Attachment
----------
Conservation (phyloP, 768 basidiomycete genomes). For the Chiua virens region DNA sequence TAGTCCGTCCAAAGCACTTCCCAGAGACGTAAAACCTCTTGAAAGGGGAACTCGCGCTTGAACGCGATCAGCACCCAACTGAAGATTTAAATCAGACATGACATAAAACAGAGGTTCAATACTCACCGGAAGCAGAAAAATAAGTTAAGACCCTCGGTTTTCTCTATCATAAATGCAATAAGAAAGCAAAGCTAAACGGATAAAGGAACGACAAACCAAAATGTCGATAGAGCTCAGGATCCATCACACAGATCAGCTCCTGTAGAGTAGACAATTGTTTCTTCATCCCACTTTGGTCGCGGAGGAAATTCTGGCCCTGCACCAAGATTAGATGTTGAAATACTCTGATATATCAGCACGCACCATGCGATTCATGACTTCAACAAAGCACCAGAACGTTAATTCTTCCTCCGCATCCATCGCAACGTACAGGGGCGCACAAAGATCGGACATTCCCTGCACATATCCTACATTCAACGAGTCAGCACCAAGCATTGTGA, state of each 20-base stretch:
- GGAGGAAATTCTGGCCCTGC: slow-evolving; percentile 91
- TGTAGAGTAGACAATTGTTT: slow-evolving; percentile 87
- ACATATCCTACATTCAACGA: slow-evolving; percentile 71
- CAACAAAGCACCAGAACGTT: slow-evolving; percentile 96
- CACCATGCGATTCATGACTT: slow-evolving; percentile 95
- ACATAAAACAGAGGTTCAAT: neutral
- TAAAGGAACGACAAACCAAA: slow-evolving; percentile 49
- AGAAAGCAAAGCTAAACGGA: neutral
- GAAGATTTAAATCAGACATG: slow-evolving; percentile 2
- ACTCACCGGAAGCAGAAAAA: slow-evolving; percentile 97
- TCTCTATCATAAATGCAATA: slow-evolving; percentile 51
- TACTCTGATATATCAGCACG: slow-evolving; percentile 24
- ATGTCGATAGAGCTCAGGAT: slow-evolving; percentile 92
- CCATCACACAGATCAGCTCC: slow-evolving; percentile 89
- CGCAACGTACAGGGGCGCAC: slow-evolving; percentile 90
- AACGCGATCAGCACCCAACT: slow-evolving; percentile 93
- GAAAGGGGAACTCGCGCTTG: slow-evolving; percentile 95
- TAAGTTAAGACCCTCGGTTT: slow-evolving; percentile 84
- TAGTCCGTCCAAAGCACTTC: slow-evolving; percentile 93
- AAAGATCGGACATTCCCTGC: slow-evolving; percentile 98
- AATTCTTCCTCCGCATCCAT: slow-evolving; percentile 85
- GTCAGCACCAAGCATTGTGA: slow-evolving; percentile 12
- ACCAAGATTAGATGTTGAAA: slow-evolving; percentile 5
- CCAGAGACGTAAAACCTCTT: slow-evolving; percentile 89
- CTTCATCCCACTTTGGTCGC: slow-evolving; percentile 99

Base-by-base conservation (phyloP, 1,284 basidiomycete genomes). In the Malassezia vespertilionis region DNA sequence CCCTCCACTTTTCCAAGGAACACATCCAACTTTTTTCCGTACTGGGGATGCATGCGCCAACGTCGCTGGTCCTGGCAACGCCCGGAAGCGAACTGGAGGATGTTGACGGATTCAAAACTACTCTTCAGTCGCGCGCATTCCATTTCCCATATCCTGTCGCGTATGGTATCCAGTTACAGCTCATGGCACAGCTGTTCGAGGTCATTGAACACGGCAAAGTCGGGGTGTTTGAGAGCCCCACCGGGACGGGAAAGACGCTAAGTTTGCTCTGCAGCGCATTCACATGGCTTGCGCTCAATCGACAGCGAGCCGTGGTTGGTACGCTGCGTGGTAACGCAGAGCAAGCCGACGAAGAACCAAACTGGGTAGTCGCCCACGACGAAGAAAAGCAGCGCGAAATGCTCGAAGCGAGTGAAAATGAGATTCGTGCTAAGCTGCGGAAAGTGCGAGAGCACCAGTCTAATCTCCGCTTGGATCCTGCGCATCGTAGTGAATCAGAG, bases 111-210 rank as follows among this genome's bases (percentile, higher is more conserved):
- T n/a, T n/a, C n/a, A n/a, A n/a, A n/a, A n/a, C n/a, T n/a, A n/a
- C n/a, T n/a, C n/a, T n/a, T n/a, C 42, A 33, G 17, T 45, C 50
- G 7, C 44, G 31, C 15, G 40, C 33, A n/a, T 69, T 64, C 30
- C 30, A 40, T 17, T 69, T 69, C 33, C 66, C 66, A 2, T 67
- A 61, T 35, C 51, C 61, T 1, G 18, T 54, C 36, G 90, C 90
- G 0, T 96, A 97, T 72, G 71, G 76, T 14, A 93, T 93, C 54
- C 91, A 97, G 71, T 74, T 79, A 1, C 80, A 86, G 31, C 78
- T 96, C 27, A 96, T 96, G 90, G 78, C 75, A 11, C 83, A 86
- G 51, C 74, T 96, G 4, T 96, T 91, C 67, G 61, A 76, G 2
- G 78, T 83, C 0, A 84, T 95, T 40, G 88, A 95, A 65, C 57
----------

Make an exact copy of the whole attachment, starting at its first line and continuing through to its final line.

Conservation (phyloP, 768 basidiomycete genomes). For the Chiua virens region DNA sequence TAGTCCGTCCAAAGCACTTCCCAGAGACGTAAAACCTCTTGAAAGGGGAACTCGCGCTTGAACGCGATCAGCACCCAACTGAAGATTTAAATCAGACATGACATAAAACAGAGGTTCAATACTCACCGGAAGCAGAAAAATAAGTTAAGACCCTCGGTTTTCTCTATCATAAATGCAATAAGAAAGCAAAGCTAAACGGATAAAGGAACGACAAACCAAAATGTCGATAGAGCTCAGGATCCATCACACAGATCAGCTCCTGTAGAGTAGACAATTGTTTCTTCATCCCACTTTGGTCGCGGAGGAAATTCTGGCCCTGCACCAAGATTAGATGTTGAAATACTCTGATATATCAGCACGCACCATGCGATTCATGACTTCAACAAAGCACCAGAACGTTAATTCTTCCTCCGCATCCATCGCAACGTACAGGGGCGCACAAAGATCGGACATTCCCTGCACATATCCTACATTCAACGAGTCAGCACCAAGCATTGTGA, state of each 20-base stretch:
- GGAGGAAATTCTGGCCCTGC: slow-evolving; percentile 91
- TGTAGAGTAGACAATTGTTT: slow-evolving; percentile 87
- ACATATCCTACATTCAACGA: slow-evolving; percentile 71
- CAACAAAGCACCAGAACGTT: slow-evolving; percentile 96
- CACCATGCGATTCATGACTT: slow-evolving; percentile 95
- ACATAAAACAGAGGTTCAAT: neutral
- TAAAGGAACGACAAACCAAA: slow-evolving; percentile 49
- AGAAAGCAAAGCTAAACGGA: neutral
- GAAGATTTAAATCAGACATG: slow-evolving; percentile 2
- ACTCACCGGAAGCAGAAAAA: slow-evolving; percentile 97
- TCTCTATCATAAATGCAATA: slow-evolving; percentile 51
- TACTCTGATATATCAGCACG: slow-evolving; percentile 24
- ATGTCGATAGAGCTCAGGAT: slow-evolving; percentile 92
- CCATCACACAGATCAGCTCC: slow-evolving; percentile 89
- CGCAACGTACAGGGGCGCAC: slow-evolving; percentile 90
- AACGCGATCAGCACCCAACT: slow-evolving; percentile 93
- GAAAGGGGAACTCGCGCTTG: slow-evolving; percentile 95
- TAAGTTAAGACCCTCGGTTT: slow-evolving; percentile 84
- TAGTCCGTCCAAAGCACTTC: slow-evolving; percentile 93
- AAAGATCGGACATTCCCTGC: slow-evolving; percentile 98
- AATTCTTCCTCCGCATCCAT: slow-evolving; percentile 85
- GTCAGCACCAAGCATTGTGA: slow-evolving; percentile 12
- ACCAAGATTAGATGTTGAAA: slow-evolving; percentile 5
- CCAGAGACGTAAAACCTCTT: slow-evolving; percentile 89
- CTTCATCCCACTTTGGTCGC: slow-evolving; percentile 99

Base-by-base conservation (phyloP, 1,284 basidiomycete genomes). In the Malassezia vespertilionis region DNA sequence CCCTCCACTTTTCCAAGGAACACATCCAACTTTTTTCCGTACTGGGGATGCATGCGCCAACGTCGCTGGTCCTGGCAACGCCCGGAAGCGAACTGGAGGATGTTGACGGATTCAAAACTACTCTTCAGTCGCGCGCATTCCATTTCCCATATCCTGTCGCGTATGGTATCCAGTTACAGCTCATGGCACAGCTGTTCGAGGTCATTGAACACGGCAAAGTCGGGGTGTTTGAGAGCCCCACCGGGACGGGAAAGACGCTAAGTTTGCTCTGCAGCGCATTCACATGGCTTGCGCTCAATCGACAGCGAGCCGTGGTTGGTACGCTGCGTGGTAACGCAGAGCAAGCCGACGAAGAACCAAACTGGGTAGTCGCCCACGACGAAGAAAAGCAGCGCGAAATGCTCGAAGCGAGTGAAAATGAGATTCGTGCTAAGCTGCGGAAAGTGCGAGAGCACCAGTCTAATCTCCGCTTGGATCCTGCGCATCGTAGTGAATCAGAG, bases 111-210 rank as follows among this genome's bases (percentile, higher is more conserved):
- T n/a, T n/a, C n/a, A n/a, A n/a, A n/a, A n/a, C n/a, T n/a, A n/a
- C n/a, T n/a, C n/a, T n/a, T n/a, C 42, A 33, G 17, T 45, C 50
- G 7, C 44, G 31, C 15, G 40, C 33, A n/a, T 69, T 64, C 30
- C 30, A 40, T 17, T 69, T 69, C 33, C 66, C 66, A 2, T 67
- A 61, T 35, C 51, C 61, T 1, G 18, T 54, C 36, G 90, C 90
- G 0, T 96, A 97, T 72, G 71, G 76, T 14, A 93, T 93, C 54
- C 91, A 97, G 71, T 74, T 79, A 1, C 80, A 86, G 31, C 78
- T 96, C 27, A 96, T 96, G 90, G 78, C 75, A 11, C 83, A 86
- G 51, C 74, T 96, G 4, T 96, T 91, C 67, G 61, A 76, G 2
- G 78, T 83, C 0, A 84, T 95, T 40, G 88, A 95, A 65, C 57